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Fort Irwin director of public works Muhammad Bari (center) explains damage caused by the Aug. 25, 2013, flooding of Fort Irwin, Calif., during a tour on Nov. 6, 2013. (From left) Fort Irwin garrison commander Col. Jon Braga, Congressman Paul Cook, Muhammad Bari, House Appropriations Committee's Paul Terry, and National Training Center commander Brig. Gen. Ted Martin.

Rebuilding and going green in 2014

Repair efforts continue at Fort Irwin after last summer's monsoon storm


FORT IRWIN • As 2014 begins, construction workers at Fort Irwin are still repairing major damage from last year’s flood season.

The Army base was battered by a series of thunderstorms in July and August of 2013, with the most damage coming in the aftermath of an Aug. 25 storm that flooded a significant part of the installation.

Leslie Ozawa, Public Affairs Specialist at Fort Irwin, spoke with Muhammad Bari, director of Fort Irwin’s public works department, about the damages in a December article on the Army’s official website.

“During this storm, over 160 buildings got minor to severe damage,” Bari said. “... We had leaking roofs, flooded basements and mechanical rooms, carpet damage, wall damage.”

The flurry of thunderstorms caused at least three major power outages last summer. 

The Aug. 25 monsoon storm caused extensive damage to Lewis Elementary School, with the school’s 651 students being forced to relocate to various temporary setups on the base.

Fort Irwin Director of Public Affairs Pamela Portland told the Desert Dispatch that according to several people in the installation’s public works department, the monsoon brought the most severe rain to the base in more than 30 years.

No injuries or deaths were caused as a result of the flood, according to Portland. Nearly five months later, the repair efforts on the base continue. The repair contracts, valued at more than $40 million, are managed by the Army Corps of Engineers Los Angeles District.

“In the days following the flood, all commands on Fort Irwin, its soldiers, family members and civilians, pitched in to restore and resume normal operations,” Ozawa said in his Army website article. “(W)ork continues on more permanent repairs, as well as on fixes to the post’s vulnerability to power outages and storm damage.”

Other projects on the base include the 5th Street Project, which began in September. Construction continues at the intersection of 5th Street and South Loop Road, with the aim of installing fixtures that will make it easier for larger trucks to make turns at the intersection.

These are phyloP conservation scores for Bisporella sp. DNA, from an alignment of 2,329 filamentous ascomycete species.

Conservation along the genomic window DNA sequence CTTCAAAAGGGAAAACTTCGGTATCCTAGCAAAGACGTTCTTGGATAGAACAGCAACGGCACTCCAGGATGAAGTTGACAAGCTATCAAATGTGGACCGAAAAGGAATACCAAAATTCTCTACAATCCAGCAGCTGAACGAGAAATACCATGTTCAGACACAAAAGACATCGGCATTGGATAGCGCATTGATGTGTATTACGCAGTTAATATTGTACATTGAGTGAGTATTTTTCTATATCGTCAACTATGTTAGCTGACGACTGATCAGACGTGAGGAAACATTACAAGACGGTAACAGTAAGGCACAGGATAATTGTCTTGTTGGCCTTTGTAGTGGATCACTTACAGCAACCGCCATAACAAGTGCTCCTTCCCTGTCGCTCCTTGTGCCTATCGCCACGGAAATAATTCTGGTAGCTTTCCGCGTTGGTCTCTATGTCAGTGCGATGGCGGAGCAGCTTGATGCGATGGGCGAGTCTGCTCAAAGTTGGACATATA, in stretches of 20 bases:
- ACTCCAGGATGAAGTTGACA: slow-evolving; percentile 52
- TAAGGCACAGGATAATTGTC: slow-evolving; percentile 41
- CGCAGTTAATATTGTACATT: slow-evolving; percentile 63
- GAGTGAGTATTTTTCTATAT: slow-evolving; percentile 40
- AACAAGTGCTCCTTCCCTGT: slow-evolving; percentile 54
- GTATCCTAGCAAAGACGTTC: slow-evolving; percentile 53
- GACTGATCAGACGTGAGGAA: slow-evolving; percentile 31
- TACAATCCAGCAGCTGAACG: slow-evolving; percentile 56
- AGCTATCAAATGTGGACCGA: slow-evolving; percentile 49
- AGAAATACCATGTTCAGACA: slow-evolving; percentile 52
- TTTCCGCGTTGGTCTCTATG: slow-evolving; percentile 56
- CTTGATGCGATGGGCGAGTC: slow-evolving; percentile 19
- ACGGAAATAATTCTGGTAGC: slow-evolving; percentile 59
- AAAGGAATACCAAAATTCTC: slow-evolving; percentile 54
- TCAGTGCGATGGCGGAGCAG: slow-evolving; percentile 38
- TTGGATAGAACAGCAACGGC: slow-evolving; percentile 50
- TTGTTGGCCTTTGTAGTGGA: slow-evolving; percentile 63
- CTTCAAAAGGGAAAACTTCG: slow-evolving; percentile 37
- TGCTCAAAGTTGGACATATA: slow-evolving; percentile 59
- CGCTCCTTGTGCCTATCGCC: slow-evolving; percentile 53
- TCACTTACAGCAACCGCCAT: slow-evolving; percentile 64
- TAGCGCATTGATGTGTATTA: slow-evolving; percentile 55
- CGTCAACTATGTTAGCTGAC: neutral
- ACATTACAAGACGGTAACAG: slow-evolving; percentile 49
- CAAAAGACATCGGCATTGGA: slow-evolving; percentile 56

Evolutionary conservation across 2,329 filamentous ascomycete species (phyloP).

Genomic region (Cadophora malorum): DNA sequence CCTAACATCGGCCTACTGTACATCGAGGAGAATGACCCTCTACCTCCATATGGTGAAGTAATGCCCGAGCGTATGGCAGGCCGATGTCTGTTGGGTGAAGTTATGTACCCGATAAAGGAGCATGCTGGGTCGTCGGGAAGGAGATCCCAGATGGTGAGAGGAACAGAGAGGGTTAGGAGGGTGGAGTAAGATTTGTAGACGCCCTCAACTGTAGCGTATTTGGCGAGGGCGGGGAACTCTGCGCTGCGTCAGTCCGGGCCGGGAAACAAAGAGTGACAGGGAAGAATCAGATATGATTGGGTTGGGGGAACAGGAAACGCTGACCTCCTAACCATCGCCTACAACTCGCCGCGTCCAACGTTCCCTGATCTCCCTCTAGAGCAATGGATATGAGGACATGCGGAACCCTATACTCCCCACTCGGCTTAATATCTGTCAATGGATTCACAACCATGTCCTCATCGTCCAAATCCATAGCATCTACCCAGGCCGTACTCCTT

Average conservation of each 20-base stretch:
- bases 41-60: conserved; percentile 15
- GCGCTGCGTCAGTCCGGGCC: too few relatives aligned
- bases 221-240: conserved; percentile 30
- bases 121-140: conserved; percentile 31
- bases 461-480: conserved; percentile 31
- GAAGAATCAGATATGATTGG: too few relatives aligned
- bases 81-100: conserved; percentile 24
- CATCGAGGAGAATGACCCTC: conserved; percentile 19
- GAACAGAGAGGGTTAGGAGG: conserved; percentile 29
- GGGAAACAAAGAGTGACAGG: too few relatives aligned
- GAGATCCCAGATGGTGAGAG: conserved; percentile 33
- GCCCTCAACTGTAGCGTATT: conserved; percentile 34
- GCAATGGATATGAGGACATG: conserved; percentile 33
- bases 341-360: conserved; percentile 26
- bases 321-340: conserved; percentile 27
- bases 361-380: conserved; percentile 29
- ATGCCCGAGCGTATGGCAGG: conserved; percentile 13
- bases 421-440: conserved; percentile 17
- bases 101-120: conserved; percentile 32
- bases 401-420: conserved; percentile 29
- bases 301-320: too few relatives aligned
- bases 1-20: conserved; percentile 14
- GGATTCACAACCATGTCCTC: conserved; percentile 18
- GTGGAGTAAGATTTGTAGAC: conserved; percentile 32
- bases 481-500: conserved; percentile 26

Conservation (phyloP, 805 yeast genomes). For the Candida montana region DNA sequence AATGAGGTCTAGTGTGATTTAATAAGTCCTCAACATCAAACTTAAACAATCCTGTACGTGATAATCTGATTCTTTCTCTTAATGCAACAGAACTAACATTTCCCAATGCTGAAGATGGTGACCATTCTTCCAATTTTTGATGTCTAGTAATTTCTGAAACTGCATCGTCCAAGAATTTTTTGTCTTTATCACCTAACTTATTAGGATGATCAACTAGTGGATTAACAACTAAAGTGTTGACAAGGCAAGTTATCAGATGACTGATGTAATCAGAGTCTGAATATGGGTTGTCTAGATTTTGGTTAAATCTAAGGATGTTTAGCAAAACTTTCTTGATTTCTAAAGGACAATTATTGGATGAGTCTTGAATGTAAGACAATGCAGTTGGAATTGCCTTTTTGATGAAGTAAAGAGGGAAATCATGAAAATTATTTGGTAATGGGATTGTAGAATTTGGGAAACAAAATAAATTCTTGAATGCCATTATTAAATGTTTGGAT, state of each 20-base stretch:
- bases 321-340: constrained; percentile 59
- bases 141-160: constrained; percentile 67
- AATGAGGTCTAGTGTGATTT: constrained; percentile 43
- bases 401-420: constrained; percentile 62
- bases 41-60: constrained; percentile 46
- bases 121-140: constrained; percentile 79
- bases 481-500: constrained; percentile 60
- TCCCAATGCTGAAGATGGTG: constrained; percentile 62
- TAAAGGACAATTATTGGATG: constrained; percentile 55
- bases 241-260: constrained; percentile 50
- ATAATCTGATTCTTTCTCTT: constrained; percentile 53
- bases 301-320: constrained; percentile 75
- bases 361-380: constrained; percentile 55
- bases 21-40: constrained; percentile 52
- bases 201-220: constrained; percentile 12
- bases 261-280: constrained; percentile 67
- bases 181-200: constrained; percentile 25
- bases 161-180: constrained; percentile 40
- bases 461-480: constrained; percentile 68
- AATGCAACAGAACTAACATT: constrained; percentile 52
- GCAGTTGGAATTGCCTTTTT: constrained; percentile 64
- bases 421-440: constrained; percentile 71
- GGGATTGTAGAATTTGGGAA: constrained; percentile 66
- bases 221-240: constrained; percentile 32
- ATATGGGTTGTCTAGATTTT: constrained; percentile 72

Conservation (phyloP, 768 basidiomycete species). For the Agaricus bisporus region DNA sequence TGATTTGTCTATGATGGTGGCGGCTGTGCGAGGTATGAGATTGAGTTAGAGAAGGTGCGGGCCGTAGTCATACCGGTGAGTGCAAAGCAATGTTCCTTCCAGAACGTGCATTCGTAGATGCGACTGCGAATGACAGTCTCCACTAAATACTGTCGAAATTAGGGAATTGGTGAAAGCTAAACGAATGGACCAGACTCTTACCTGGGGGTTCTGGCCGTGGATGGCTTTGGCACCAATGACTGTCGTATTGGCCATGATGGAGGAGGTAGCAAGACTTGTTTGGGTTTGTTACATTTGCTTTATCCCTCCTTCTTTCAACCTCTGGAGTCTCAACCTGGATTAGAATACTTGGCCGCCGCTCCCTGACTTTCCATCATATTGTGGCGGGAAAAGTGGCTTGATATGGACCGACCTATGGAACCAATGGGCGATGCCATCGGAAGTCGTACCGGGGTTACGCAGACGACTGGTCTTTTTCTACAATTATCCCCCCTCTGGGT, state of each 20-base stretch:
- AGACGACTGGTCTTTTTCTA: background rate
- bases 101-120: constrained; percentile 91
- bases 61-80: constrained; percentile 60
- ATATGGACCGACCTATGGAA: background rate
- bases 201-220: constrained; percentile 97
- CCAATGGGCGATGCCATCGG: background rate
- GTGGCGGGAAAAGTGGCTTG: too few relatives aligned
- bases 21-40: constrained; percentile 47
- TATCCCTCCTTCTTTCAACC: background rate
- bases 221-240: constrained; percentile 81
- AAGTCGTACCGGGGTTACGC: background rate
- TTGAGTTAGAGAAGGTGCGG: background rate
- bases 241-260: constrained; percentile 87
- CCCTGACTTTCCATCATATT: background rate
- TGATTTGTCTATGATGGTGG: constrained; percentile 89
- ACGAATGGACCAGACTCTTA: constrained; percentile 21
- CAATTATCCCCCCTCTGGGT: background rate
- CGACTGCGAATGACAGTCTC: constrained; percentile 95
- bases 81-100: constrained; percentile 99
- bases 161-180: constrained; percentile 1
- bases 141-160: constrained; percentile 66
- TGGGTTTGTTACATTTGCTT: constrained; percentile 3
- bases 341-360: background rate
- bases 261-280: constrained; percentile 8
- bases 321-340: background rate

The project was originally slated to be completed at the beginning of January, but according to a news release from Fort Irwin spokesman Jason Miller, the construction is now scheduled to be finished in April or May.

“Unfortunately, crews ran into some issues in December that needed fixing before they continued with construction, which pushed the end date further,” Miller said.

Long-term projects at Fort Irwin include a number of renewable energy projects, including current construction on a new, largely solar-powered hospital, to replace the current Weed Army Community Hospital. The $165 million hospital will have 90 percent of its energy produced by a two-megawatt solar energy system.

Another project in the works is a one-megawatt trash-to-energy facility, to be built on the base sometime in 2014. A separate, one-megawatt solar demonstration project will also be constructed sometime in the next year.

“These projects will help Fort Irwin shave its peak load; that will reduce our electricity bill. We still are quite a ways from being self sufficient, but these efforts are paving a way to become net-zero energy installation in near future,” Bari said.

Leslie Ozawa, Shea Johnson and Jose Quintero contributed to this report.

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